Tuberville Op-Ed in Southeast Sun: Veterans have protected us; now we must protect them

WASHINGTON – U.S. Senator Tommy Tuberville (R-AL) authored the following op-ed in the Southeast Sun, as part of National Suicide Prevention month, to bring attention to the growing  epidemic of veteran suicide. Senator Tuberville discusses the heroism of Alabama’s veterans and two pieces of legislation he has introduced, the HBOT Access Act and the GHAPS Act, to increase access to lifesaving care and mental health resources.

Veterans have protected us; now we must protect them

U.S. Senator Tommy Tuberville

The Southeast Sun

September 30, 2021


Veterans embody the American spirit by fighting for something greater than themselves. The sacrifices that come with protecting our nation’s freedoms and liberties are not without tremendous cost. Alabama is proudly home to nearly 400,000 veterans from across multiple wars, and each and every one of them deserves the support of their communities as they transition from military service to civilian life. Veterans carry their military service with them throughout their lives, and it is important that we—their networks, communities, friends and families—are present and supportive. There is always more we can do to support our veterans: “thank you for your service” requires action, not just words. 

Even the strongest war fighters struggle with the transition to civilian life. Although they are no longer in combat, war can leave wounds that take a lifetime to heal. Veterans face many challenges upon their return home, including post-traumatic stress disorder (PTSD), Traumatic Brain Injury (TBI), and depression, not to mention family, financial and employment stress. I, like many Alabamians, have witnessed the heartbreaking impact of these invisible scars. While some are able to lean on the shoulders of friends and loved ones, many suffer silently and alone. 

September is National Suicide Prevention Month, and while this month is an opportunity to shine a light on this important issue, we owe it to our veterans to provide support year-round.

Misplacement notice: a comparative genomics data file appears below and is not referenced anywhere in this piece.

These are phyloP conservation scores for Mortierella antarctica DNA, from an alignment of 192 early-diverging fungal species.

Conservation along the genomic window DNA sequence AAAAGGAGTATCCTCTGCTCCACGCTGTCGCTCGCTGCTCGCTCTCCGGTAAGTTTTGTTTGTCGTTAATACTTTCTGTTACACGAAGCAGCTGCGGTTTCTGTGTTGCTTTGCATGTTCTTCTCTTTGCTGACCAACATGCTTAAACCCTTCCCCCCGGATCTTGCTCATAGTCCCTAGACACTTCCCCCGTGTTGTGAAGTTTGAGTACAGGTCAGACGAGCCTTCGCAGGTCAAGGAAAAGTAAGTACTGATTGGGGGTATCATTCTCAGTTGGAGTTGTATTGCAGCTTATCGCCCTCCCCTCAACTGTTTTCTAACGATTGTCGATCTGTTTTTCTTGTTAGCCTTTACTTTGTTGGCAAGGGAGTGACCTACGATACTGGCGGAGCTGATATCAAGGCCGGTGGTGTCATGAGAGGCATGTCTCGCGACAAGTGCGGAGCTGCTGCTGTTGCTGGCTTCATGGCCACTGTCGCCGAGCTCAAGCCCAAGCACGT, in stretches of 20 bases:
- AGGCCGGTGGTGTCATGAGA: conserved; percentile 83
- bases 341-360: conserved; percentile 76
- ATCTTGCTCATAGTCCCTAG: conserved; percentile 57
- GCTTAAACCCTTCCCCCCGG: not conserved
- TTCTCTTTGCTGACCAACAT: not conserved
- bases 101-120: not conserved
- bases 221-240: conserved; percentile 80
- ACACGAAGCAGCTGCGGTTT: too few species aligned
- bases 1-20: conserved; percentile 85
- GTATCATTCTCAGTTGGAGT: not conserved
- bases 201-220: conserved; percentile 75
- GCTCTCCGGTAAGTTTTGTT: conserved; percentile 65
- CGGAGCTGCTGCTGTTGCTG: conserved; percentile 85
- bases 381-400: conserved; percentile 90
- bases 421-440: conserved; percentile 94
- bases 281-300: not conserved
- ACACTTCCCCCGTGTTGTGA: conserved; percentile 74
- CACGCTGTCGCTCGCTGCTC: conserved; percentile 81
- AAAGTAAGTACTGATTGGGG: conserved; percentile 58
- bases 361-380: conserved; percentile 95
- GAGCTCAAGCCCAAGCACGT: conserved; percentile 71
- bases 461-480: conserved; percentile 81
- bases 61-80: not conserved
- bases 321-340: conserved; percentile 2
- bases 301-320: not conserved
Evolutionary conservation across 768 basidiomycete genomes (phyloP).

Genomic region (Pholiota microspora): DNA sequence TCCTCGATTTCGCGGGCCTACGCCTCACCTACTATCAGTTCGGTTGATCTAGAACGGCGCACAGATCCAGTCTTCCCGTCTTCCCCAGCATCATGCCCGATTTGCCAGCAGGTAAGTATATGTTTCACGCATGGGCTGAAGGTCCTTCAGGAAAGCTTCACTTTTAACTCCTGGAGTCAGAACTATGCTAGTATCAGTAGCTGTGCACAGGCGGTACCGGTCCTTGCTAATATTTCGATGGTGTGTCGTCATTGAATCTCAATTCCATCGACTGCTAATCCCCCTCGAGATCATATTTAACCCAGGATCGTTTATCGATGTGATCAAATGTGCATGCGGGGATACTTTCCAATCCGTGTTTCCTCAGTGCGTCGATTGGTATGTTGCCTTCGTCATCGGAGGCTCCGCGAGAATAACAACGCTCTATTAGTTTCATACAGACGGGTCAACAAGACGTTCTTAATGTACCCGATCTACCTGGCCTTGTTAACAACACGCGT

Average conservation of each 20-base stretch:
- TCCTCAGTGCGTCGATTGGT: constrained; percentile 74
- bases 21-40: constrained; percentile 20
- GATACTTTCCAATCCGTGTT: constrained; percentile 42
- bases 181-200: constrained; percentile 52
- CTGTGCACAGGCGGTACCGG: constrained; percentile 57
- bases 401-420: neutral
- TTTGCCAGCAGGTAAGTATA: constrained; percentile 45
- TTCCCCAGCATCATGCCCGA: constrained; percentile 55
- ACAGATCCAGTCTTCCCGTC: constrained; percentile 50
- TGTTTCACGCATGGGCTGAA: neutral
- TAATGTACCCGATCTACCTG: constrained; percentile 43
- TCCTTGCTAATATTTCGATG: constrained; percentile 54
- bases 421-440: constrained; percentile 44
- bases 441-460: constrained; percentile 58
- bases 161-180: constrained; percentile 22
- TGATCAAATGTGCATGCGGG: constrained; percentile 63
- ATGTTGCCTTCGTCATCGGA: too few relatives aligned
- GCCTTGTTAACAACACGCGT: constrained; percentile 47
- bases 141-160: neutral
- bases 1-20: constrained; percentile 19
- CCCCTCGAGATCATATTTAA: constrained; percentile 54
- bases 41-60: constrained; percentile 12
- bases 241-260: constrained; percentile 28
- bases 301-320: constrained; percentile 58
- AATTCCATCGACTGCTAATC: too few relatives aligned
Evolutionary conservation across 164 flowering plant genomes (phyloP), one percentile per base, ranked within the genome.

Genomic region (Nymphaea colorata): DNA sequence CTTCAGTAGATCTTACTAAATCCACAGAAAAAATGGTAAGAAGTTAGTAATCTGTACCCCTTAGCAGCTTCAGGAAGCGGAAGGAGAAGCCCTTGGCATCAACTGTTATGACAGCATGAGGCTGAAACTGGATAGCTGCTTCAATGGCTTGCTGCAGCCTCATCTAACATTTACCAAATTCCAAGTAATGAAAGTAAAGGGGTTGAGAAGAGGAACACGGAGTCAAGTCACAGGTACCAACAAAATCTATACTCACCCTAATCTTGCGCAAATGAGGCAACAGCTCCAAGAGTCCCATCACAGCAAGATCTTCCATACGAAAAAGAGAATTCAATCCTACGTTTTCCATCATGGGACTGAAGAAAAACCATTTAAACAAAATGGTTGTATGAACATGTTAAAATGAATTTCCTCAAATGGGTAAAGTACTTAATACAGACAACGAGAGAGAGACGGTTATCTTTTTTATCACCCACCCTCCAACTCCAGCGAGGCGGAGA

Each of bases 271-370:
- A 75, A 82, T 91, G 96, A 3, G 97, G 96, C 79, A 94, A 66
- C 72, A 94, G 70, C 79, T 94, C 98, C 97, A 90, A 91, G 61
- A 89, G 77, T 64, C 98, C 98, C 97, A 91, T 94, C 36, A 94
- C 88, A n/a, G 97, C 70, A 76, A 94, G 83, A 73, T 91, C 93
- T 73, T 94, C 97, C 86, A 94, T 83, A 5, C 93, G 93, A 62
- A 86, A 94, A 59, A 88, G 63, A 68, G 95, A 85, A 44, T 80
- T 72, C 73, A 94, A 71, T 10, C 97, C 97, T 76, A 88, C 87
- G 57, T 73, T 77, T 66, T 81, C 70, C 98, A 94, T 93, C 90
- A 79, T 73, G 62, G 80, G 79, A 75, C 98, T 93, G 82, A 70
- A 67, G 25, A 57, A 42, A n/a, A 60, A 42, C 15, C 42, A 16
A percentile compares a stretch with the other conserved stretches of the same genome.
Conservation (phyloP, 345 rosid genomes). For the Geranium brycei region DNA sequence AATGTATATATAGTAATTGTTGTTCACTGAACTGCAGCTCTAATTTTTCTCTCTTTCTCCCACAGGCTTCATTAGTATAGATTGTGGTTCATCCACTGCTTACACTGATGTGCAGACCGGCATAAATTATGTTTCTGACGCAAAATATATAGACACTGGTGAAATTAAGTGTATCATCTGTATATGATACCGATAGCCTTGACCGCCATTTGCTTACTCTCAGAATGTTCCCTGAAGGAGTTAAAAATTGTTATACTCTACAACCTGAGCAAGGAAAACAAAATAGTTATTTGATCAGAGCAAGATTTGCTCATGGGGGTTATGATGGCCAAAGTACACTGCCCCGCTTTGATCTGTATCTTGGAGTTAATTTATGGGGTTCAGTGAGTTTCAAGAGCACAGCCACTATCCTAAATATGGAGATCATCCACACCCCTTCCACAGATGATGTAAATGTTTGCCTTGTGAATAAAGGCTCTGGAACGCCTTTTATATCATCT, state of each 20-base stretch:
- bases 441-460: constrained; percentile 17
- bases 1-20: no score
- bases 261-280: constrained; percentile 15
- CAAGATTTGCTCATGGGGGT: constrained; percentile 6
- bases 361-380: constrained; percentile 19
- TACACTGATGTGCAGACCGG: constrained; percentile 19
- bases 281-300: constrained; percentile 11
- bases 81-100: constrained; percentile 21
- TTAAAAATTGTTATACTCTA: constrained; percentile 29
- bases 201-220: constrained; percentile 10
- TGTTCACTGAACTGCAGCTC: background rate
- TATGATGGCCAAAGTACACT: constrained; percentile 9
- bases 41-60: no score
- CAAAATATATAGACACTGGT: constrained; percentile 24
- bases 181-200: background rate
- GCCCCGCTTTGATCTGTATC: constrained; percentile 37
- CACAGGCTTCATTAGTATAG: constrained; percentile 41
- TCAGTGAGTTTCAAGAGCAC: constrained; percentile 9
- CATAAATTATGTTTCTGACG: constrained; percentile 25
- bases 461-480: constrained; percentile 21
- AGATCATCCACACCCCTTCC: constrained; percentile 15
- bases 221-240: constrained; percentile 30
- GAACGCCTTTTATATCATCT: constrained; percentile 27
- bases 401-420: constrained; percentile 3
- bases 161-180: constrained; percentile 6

Suicide is the leading cause of death for female veterans, and the second leading cause for male veterans. We lose an average of 18 veterans a day to suicide, with four times as many veterans taking their own life than dying in combat. Our military personnel come face-to-face with foreign adversaries, only to return home and battle a more sinister enemy. It’s time to stop this trend. One life lost is one too many. We must do more to break the stigma surrounding mental health and encourage those who are suffering to seek treatment; this is a battle we cannot afford to lose.

This begins with increasing access to alternate treatment options and taking full advantage of existing technology.

In a nation with cutting-edge technology and innovation, we must utilize all resources and treatments available to end the veteran-suicide epidemic. Hyperbaric Oxygen Therapy, or HBOT, is a holistic treatment option largely supported by veterans in Alabama and across the nation to address PTSD and TBI, among other conditions. HBOT therapy could be a lifeline for veterans suffering from the lingering impacts of battle. I introduced the HBOT Access Act to provide high-risk veterans, who have exhausted all other options, access to this treatment. This legislation builds on the Right to Try Act legislation signed into law by President Trump and is a step in the right direction to explore nontraditional treatment options. We have nothing to lose and lives to save.

Advancements in telehealth technology can also be leveraged to have the care come to veterans, rather than making veterans traveling to the location of care. This is especially important for those living in rural communities, which is true for the majority of Alabama veterans. The Guaranteeing Healthcare Access to all Personnel who Served, or GHAPS Act, seeks to craft innovative solutions targeted towards veterans who may not be able to easily drive to a VA facility. In difficult moments, knowing that someone is available via phone or through a computer screen could make all the difference.

As a member of the Senate Veterans’ Affairs committee, I will continue leading discussions and work to pass solutions like these for the veterans of today and tomorrow.

We will never be able to fully repay the debt of gratitude for those who risk life and limb to defend our country. But our veterans must know they are not fighting their struggles alone. We should all take the initiative to raise awareness about veteran suicide, have the difficult conversations, and ensure our veterans get the care and attention they have earned. 

They have fought for us–now we must fight for them.

If you are a veteran struggling with mental health, help is available. The Veterans Crisis Line is available to assist 24 hours a day at 1-800-273-8255.

Senator Tommy Tuberville represents Alabama in the United States Senate and is a member of the Senate Armed Services, Agriculture, Veterans’ Affairs, and HELP Committees.